Letting my birds out when it's cold

Discussion in 'Coop & Run - Design, Construction, & Maintenance' started by MNL, Nov 10, 2019.

  1. MNL

    MNL In the Brooder

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    I have three chickens that hatched in May 2019, I live on Long Island. This is brand new to me and I am so afraid of doing wrong by my girls. I bought a tractor supply all in one coop with run attached, Innovation Pet Chicken Homestead Coop. It is 84" x 41" x 53". The hen house part of the coop sits up and off to one side of the whole unit. I have put plastic around all areas that were just hardware cloth, but left an open area up top at the "eve". I put rubber stripping around the doors and windows. The ground is covered with hay and up inside the hen house I have pine where the roosting bar is and hay where the nesting box is. I close them into the hen house at night, they are let down into the run during the day. I only let them out into my yard when I am home (so afraid of critters coming for them) My question is during the winter or like a day I had yesterday, where it was 40 degrees but a wind chill feel of 24, should I let them out of the run at all? The heat that they created inside the coop is escaping when I let them out into the yard and therefore is that bad? I want them to be able to stretch out a bit each day. Is it temperature or wind that is their enemy?
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  2. ValerieJ

    ValerieJ Crossing the Road

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    It will be fine to let them out, and preferable actually. Keep in mind that your goal is to keep them dry, not warm. They are warm enough in their natural down coats. What compromises that is moisture. If they were left inside all the time "to keep the warmth they created" in, you would be setting up an environment where moisture can build up. And letting them out lets them run around and get their exercise, which will also keep them warm. :wee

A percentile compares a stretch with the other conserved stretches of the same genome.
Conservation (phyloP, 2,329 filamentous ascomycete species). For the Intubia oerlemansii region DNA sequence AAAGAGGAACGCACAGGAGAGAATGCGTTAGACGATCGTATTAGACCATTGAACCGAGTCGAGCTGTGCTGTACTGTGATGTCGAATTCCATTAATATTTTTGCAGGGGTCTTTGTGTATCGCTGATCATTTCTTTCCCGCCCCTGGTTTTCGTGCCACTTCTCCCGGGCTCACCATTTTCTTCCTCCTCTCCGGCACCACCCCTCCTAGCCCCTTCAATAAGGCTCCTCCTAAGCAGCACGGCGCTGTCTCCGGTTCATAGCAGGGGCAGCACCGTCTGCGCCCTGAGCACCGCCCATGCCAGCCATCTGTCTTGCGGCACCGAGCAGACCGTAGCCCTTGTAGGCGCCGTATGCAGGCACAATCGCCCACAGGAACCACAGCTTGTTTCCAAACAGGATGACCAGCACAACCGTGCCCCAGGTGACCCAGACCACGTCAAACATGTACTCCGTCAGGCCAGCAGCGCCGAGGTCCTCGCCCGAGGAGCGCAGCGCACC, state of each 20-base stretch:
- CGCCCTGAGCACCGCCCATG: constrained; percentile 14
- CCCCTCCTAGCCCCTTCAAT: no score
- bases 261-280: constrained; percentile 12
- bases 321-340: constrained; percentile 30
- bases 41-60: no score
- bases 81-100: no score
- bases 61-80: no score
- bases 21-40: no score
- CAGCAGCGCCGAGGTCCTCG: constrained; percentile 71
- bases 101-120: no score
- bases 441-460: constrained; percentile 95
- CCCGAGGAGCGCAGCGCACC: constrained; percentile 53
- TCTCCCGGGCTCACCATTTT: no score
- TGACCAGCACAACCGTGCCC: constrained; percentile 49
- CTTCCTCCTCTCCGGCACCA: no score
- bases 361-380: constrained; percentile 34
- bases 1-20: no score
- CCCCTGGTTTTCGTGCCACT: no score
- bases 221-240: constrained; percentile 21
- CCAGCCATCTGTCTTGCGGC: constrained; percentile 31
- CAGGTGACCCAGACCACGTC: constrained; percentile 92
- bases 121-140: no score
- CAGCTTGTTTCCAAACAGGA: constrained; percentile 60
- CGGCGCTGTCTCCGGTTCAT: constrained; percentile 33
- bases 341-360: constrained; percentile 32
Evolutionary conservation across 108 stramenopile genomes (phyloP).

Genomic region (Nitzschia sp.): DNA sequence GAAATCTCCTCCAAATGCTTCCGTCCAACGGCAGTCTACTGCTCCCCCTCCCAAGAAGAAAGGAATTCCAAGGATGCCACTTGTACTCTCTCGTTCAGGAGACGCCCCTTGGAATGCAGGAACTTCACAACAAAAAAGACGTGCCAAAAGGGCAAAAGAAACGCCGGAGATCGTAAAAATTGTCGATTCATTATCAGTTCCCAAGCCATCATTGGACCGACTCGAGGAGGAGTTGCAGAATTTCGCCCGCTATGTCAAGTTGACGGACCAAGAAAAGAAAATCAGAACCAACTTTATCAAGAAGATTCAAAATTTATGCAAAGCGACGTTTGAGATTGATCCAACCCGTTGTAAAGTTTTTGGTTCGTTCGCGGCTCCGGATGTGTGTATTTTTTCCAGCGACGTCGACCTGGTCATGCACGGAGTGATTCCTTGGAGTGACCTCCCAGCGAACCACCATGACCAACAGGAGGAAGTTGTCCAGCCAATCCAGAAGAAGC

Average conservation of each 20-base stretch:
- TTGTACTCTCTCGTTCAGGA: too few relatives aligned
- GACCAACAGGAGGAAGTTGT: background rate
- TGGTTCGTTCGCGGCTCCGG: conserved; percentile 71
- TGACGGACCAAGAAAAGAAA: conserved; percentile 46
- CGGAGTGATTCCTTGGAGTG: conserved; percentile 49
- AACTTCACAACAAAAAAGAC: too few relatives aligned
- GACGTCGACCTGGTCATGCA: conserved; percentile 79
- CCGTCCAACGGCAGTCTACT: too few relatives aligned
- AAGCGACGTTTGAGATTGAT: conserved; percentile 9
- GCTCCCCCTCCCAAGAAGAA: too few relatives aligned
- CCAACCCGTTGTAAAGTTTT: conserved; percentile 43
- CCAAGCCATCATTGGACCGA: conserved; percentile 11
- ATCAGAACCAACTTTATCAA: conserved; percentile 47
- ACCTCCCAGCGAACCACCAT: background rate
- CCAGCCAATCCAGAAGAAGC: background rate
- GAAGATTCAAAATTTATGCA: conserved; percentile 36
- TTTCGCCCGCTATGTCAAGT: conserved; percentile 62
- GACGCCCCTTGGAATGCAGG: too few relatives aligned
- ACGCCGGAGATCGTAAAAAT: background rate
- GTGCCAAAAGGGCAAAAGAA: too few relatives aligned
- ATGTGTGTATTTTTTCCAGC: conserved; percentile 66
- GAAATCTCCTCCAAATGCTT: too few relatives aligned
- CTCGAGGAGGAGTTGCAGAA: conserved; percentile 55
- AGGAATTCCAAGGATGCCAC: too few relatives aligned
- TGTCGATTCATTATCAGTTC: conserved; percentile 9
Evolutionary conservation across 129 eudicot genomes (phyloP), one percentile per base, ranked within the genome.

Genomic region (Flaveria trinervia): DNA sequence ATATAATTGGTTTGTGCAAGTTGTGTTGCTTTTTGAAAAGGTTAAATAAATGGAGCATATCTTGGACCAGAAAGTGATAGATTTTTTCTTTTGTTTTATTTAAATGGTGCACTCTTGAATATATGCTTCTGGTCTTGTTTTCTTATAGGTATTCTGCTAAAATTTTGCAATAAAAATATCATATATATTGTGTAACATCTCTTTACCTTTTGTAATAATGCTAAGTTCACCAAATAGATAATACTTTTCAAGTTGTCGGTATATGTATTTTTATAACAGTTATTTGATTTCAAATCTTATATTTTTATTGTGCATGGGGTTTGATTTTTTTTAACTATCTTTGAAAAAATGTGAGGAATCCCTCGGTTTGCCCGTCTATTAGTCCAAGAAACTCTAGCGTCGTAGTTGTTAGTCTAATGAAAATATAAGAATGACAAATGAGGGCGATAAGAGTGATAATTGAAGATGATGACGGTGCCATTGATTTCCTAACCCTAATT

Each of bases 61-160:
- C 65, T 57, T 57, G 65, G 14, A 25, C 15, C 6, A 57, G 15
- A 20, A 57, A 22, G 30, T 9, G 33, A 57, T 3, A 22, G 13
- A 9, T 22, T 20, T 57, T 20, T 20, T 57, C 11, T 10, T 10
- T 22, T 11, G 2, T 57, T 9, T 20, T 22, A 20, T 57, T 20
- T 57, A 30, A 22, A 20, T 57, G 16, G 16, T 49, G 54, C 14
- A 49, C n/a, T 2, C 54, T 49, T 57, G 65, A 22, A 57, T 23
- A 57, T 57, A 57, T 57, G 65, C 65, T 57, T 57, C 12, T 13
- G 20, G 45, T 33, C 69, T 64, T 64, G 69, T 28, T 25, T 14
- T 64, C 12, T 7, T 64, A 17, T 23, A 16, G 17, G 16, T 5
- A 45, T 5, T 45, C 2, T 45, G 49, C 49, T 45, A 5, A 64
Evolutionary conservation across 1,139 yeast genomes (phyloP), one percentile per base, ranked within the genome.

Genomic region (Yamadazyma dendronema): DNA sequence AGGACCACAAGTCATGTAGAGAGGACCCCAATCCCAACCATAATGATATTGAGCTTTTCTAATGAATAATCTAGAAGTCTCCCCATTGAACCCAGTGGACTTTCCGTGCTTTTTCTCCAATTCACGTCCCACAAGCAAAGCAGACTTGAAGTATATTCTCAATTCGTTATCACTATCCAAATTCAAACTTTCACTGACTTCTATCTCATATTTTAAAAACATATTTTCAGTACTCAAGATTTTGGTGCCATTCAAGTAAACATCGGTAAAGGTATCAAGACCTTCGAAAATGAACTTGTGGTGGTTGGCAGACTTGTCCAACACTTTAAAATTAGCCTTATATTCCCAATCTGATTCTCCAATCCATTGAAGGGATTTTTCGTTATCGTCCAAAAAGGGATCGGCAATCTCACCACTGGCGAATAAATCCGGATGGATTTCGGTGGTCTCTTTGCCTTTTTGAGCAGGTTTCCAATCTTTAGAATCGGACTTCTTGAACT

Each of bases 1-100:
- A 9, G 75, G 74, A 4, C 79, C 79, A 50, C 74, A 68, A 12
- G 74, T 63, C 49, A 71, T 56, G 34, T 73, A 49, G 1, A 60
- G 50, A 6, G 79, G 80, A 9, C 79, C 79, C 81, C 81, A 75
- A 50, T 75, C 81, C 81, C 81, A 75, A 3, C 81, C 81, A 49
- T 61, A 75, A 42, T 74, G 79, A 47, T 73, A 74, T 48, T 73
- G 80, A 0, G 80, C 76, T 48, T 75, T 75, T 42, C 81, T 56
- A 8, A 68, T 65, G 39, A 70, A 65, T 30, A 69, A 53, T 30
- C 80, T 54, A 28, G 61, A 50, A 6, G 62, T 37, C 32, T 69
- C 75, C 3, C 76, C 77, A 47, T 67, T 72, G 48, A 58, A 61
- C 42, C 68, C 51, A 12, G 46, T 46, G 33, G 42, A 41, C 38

3. ValerieJ

    ValerieJ Crossing the Road

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    Oh, and wind on the roosting bars is bad, but not bad in the run. If they get too cold outside, they will go back in voluntarily. Same thing with rain. My chickens go out in the rain often, but will head for shelter whenever they want, and they have plenty of indoor and outdoor shelter for that purpose. I've had to think this through, here in the rainy state.
     
  4. wamtazlady

    wamtazlady Crowing

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    Chickens do not keep warm from the air around them. They wear a lovely down coat that traps their warm body heat and keeps them warm. Chickens can get frostbite when it is just below freezing in a moist coop whereas they will be fine at below 0 in a dry coop. Unfortunately your coop is just not set up to vent that warm moist air out of it during the night. You are kind of stuck with what you bought for now.

    Chickens are more suited to 40 degrees than they are to 80 degrees. Imagine wearing a down parka during the summer. That is what your chickens deal with during the summer. My chickens are out in the run when it is -22 F. They are pecking and eating and drinking and doing normal chicken things. They would be very upset if I locked them in. I would guess that if your chickens did get cold when it is 40 degrees with a wind chill factor of 24, they would be smart enough to go into their warm run. Wind is more the enemy than temperature.